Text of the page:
My “patient” was someone who had been charged by her employer with communicating with young people, but was struggling to do so effectively. All the different methods I explored with her would have involved using a mobile phone of some kind, preferably a smartphone. The barrier we kept coming across was that her “work” phone was an ancient non-smart phone, which even struggles to send text messages, and she had been unable to persuade her employer that she needed a decent tool to do her job. She has a personal smartphone, but is understandably reluctant to use that for work purposes. Even using the Whatsapp application to send free messages was ruled out because it would have meant revealing her private phone number.

Organisations of this kind that fail to see the benefits of deploying smartphones are sending people like my “patient” out to do their jobs with both hands tied behind their backs. A low-cost source of recycled phones might start to chip away at this reluctance.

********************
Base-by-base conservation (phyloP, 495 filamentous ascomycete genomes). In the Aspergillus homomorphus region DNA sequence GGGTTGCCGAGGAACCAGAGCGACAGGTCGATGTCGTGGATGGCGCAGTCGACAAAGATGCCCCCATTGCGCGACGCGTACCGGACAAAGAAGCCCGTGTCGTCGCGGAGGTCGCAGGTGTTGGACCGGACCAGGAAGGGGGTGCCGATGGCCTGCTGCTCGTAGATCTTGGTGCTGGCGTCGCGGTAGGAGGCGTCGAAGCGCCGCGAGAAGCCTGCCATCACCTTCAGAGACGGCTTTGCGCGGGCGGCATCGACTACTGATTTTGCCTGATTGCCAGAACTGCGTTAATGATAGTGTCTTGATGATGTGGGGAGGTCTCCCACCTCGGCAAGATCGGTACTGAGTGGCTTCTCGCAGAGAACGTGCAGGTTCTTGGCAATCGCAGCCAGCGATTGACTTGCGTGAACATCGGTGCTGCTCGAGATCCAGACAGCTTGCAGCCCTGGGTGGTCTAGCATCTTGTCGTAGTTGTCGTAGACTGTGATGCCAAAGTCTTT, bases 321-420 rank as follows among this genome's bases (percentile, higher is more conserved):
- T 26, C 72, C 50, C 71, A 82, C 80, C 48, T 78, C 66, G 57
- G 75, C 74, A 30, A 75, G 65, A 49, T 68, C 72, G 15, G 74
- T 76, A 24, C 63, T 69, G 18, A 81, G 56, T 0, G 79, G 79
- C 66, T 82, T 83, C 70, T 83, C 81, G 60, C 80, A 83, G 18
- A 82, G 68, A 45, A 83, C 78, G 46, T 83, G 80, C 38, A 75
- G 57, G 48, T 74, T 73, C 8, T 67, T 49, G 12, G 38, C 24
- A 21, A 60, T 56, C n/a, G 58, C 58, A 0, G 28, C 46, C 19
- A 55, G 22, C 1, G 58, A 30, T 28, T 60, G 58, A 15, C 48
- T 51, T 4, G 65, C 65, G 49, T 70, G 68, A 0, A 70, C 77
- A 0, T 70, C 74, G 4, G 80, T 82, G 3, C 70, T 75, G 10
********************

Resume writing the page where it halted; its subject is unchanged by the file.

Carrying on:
Our Digital Planet – The Story of Ron

Ron

This morning has made the whole Our Digital Planet experience worthwhile for me. The first customer into the unit was Ron, who happily told us he was 84 and had no interest in the internet at all. But he was interested in photography, and had been looking at some of the photos in the exhibition. So, Rachael from Nominet Trust took him on a tour of the images. Ron came back into the Internet Station enthusing about the big image of old Bristol on the side of the unit, and reminiscing about the trams in Croydon where he used to live. So, Rachael showed him some online images of Croydon trams. Ron was pretty amazed about how easy it was to find such things, and, within minutes he was asking us to look for some pictures of himself dancing in a nightclub, which he had been told were on Facebook. We didn’t manage to find them. but we did find images of some of the places where he was due to go on holiday and trip advisor ratings for them, which he found fascinating. Ron’s a photographer and a painter, and, when he realised that he could upload photos and images of his paintings, he left bubbling with enthusiasm and promising to come back.